So, what feelings does the ray-based graphic treatment stir in you? If they’re along the lines of ’infinite possibility’ and an ’unleashing of the power of imagination turned into actual products and services’, then Nikon’s brand marketing team has done its job.

Nikon’s ‘At the heart of the image’ tag line was introduced to express three promises to the world: to deliver the essence of the image (‘Be true to the heart’); to inspire a new passion for life with the image (‘Ignite the heart’); to make the world’s dreams for the image come true (‘Invent for the heart’).

2010: I AM new

Nikon launched its ‘I AM Nikon’ advertising campaign throughout Europe seven years ago – and it’s still going strong. 

Created by the Jung von Matt/Spree creative agency in Berlin, the campaign was designed to build on Nikon’s ‘At the heart of the image’ concept. “By reminding our customers that they too are at the heart of the image, we hope to ignite a new understanding of photography – one where anyone can express themselves, regardless of their photography experience,” said Nikon Europe’s Birgitta Olson at the time.

The concept was a neat and simple one: express ‘who are you with your Nikon?’. Used to encapsulate a moment and prick the emotions – ‘I AM Neil Armstrong’, to capture a baby’s first steps – ‘I AM Alive’, for a shot of Robbie Williams turning his camera on the crowd – through to the more literal ‘I AM a Super Zoomer’, it’s the myriad ways that ‘I AM’ can be applied that’s given this campaign its longevity.

5 things Nikon has given the world of nature

Nikon D500

Like a mini D5, complete with the flagship FX camera’s 153-point Multi-CAM 20K autofocus sensor module. The D500’s advantage it that it has a smaller DX sensor, so the area covered by the autofocus sensor stretches right to the edge of the frame.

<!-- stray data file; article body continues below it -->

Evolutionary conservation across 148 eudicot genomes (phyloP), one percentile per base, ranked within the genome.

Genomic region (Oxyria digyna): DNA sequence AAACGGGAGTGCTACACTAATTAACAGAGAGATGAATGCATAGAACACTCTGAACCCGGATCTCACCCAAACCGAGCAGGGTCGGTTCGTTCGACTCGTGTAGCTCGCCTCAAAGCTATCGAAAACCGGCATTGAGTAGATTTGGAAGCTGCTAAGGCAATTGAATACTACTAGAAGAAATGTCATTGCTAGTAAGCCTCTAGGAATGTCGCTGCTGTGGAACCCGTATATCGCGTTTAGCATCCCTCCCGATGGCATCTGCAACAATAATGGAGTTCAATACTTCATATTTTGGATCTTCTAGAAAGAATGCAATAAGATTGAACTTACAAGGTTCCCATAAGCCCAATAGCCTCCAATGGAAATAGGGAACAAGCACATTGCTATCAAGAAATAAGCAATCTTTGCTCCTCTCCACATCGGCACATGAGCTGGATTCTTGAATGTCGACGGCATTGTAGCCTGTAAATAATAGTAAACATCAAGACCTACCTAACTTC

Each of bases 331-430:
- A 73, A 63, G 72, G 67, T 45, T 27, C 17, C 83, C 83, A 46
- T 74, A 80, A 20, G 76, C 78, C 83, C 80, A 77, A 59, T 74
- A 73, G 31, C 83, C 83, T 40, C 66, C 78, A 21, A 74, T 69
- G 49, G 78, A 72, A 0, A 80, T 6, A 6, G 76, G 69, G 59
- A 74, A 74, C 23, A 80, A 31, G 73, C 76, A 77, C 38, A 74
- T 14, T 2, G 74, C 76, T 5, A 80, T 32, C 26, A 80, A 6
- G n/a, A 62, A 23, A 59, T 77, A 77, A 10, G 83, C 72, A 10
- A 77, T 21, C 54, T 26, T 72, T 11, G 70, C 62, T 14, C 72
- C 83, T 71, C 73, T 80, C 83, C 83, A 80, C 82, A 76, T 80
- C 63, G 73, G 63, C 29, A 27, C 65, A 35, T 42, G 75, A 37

AF-S NIKKOR 800mm f/5.6E FL ED VR

Launched in 2013, this VR-enabled 800mm came supplied with a dedicated 1.25x teleconverter, bringing it up to an effective focal length of 1000mm. It includes fluorite elements adopted for ‘superior’ chromatic aberration compensation.

DX crop mode

With a Nikon FX DSLR you can switch to DX crop mode and give yourself extra reach thanks to the 1.5x crop factor, all without affecting the maximum aperture – so a 300mm f/4 gives you the angle of view equivalent to a 450mm f/4. Yes, you lose resolution, but you gain frame-filling impact.

Binoculars and scopes

Nikon has been involved in the manufacture of binoculars since 1921, with the Mikron 4x and 6x ultra-small-prism binoculars. Its latest WX Series (above) might be aimed more at stargazers than starling spotters, but the optical quality continues to shine.

Creative Lighting System

Whether shooting close-ups of critters, a hummingbird in flight or setting up a camera trap in your back garden, Nikon’s Creative Lighting System makes off-camera flash work clutter-free and painless.

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N-Photo: The Nikon Magazine is a monthly publication that's entirely dedicated to Nikon users. As a 100% independent magazine, you can be assured of unbiased opinion from a trustworthy team of devoted photography experts including editor Adam Waring and Deputy Editor Mike Harris